Most Pennsylvanians are familiar with the story of William Penn and the found­ing of Pennsylvania in 1681 as a haven for religious dissent­ers, but few may know what became of his beloved enter­prise – the “Proprietorship” – in the years following his death in England in 1718. Fewer still may realize that Penn’s descendants played an important, and increasingly unpopular, role in the corning of the American Revolution to Pennsylvania. The Storm Gathering: The Penn Family and the American Revolution, based on Penn family correspon­dence and other contemporary records, recounts this fascinat­ing saga, focusing primarily on Thomas and John Penn, two of the last members of the family to figure significantly in Pennsylvania’s affairs before the colonies declared indepen­dence in 1776. The Storm Gathering opens with Thomas Penn, the founder’s son. Thomas eventually became chief proprietor, grooming his nephew John (sometimes labeled “indolent”) to become governor of the colony. When John Penn assumed his duties in 1763, at the end of the French and Indian War, the Penn family’s proprietorship faced serious problems in managing Pennsylvania. The sheer size of the colony made it difficult, if not impossible, for the heirs to collect their rents, and settlers moving westward clashed with the Native Americans on the frontier, threatening the peaceful relationship that William Penn had established with them. A stubborn legislature resisted the family’s control at nearly every turn, and Benjamin Franklin led an effort to thwart the Penns and make Pennsylvania a royal colony. These seemingly insurmountable domestic problems diverted the Penns’ attention from the growing movement in America toward democracy and independence. By 1768, however, Great Britain’s parliament had passed the Townsend Act, taxing the American colonies, and John Penn and his uncle Thomas began to appreciate the magnitude of their troubles, referring to the growing rift between the colonies and England as “the Storm gathering.” Events began to overtake the Penns by 1775, during which Thomas died and the bloodshed at Lexington and Concord brought war closer. When the Second Continental Congress met in Philadelphia that summer, John knew that the end of the Penn leadership was near. The following year, as radical sentiment grew, the colonies declared independence from England, and Pennsylva­nia rewrote its constitution, irrevocably divesting the Penn family of governing powers and making the colony a commonwealth. When war broke out, radical patriots forced John Penn into exile, and he eventually retired to his country home, where he waited out the revolution. This engaging account concludes with the end of the Revolution­ary War and its aftermath. While eighteenth century Pennsylvanians undertook the difficult work of reconstructing their government, the Penns attempted to salvage their personal fortunes. Many former officers of the vanquished Penn establishment participated again in government, but the Penns, themselves, were exiled outside of American public life.


Brandywine River Museum: Catalogue of the Collection

by Richard Boyle, et al.
Brandywine Conservancy, 1991 (295 pages, paper, $40.00)

More than three hundred illustrations of works drawn from the holdings of the Brandywine River Museum, Chadds Ford, present a graphic survey of the museum’s varied collections. The purpose of the catalogue is two-fold: to serve as a guide for museum visitors and to document the museum’s holdings for artists and scholars. The catalogue offers basic information on more than fourteen hundred works of art, nearly all of the Brandywine River Museum’s permanent collection. Each annotated entry includes physical descriptions, historical data, and brief interpretive texts. Three hundred and thirty of the most important and representa­tive works, selected on the basis of their aesthetic quality and historical significance, are illustrated, while more than one hundred and fifty pieces are discussed in detail in separate essays. Admirers of Brandywine River Valley artists will find their favorite artists represented by a number of illustrations of distinguished works, including Newell Convers Wyeth (The Hunter, Kidnapped, The Battle at Glens Falls, The Siege of the Round­House, and The Supplicant, among others), Howard Pyle (Washington Taking Leave of His Officers, December 4, 1783, They Used to Drill Every Evening, and The Nation Makers), and Frank Schoonover (Drummer Boy, Canadian Trapper, and Circle of Fire). This work goes far beyond what most individuals may think of as the Brandywine River Valley School and the museum’s holdings, however; also featured are works by Thomas Doughty (Gilpin’s Mill on the Brandywine), Jasper Cropsey (Autumn on the Brandywine River), and William Trost Richards (The Valley of the Brandywine, Chester County). Brandywine River Museum: Catalogue of the Collection will be of great interest to students and scholars of American art, as well as to those interested in “touring” a distinguished Pennsylvania museum through this guide’s insightful narrative and inviting illustrations.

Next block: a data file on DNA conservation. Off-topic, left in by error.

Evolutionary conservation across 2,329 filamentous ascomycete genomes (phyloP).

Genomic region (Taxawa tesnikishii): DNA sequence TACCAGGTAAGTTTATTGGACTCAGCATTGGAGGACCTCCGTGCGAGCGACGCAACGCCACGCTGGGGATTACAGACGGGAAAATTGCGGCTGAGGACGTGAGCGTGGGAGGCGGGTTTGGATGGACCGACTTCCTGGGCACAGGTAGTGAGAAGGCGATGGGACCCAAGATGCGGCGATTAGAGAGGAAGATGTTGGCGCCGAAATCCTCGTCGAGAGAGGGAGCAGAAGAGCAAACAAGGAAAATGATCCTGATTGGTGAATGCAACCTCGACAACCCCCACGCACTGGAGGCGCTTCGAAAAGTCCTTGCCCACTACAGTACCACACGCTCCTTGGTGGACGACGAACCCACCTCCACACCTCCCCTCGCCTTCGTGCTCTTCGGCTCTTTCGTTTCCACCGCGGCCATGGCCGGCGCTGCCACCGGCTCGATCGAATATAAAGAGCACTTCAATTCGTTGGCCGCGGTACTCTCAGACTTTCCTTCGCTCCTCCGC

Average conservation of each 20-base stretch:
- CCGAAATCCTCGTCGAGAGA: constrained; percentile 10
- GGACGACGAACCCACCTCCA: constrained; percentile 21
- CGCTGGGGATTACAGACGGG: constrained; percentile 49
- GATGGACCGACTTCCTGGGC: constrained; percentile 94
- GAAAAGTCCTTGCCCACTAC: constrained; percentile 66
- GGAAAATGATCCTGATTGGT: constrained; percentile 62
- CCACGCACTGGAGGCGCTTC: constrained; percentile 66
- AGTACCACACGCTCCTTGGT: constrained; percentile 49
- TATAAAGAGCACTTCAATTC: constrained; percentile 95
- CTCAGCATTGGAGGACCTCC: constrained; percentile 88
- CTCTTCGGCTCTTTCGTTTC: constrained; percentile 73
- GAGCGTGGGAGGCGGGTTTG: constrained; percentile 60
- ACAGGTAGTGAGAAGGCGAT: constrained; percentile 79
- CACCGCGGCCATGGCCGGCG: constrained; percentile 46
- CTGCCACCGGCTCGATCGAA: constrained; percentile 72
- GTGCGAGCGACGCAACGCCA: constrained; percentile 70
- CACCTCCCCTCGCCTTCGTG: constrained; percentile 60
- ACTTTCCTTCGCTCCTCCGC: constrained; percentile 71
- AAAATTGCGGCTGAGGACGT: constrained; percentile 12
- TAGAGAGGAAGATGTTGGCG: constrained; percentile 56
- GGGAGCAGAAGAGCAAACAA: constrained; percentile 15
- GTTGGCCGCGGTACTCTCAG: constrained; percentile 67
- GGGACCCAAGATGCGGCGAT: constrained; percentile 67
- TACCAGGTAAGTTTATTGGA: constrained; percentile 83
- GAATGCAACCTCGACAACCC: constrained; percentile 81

35 Days to Gettysburg

by Mark Nesbitt
Stackpole Books, 1992 (208 pages, cloth, $16.95)

In the summer of 1863, Thomas Lewis Ware, a Confed­erate soldier from rural Georgia, and Franklin Horner, a Union soldier born in Cameron County, Pennsylvania, in 1836, were on their way, with their respective armies, to Gettysburg. During their journeys, these soldiers made daily entries in small, leather-bound diaries they carried in their waist-coat pockets or haversacks. Day by day, as they dutifully marched and made camp, as they waited for orders, and as they listened to rumors of the battles and bloodshed, they recorded their thoughts and experiences until the day when they came almost face-to-face. They wrote about what was impor­tant to them: receiving mail, writing letters, having some­thing to eat, pressing the hand of a friend, surviving combat.. .. 35 Days to Gettysburg: The Campaign Diaries of Two American Enemies traces the story of two youthful combat­ants caught up in one of the most famous and important campaigns in all of history. After two years of warfare and thirty-five days of intense marching along a hundred miles of hot and dusty summer roads, Thomas Ware and Franklin Horner, two Ameri­can enemies, end up fighting on virtually the same battle­field at Gettysburg. One was on the side of a hill later known as Big Round Top, and the other was just a musket shot’s distance away, near a pile of boulders called Devil’s Den by local residents. Pennsylvanian Franklin Horner would return home and tell of his experiences at Gettysburg; Thomas Ware did not survive the battle. With commentary that adds insight and fascinating detail to the unfolding drama, the author places Ware’s and Homer’s unedited diaries into the larger context of the Civil War. He describes the details of everyday camp life, explains the consequences of battles both men heard in the dis­tance, and discusses which camp rumors were true. He also amplifies the diarists’ descriptions of the terrain they traversed and provides an appendix of directions so readers can accurately retrace the march routes. 35 Days to Gettysburg: The Campaign Diaries of Two American Enemies is a firsthand account by two soldiers of one of the greatest military campaigns in the history of the United States. It is also one of the saddest.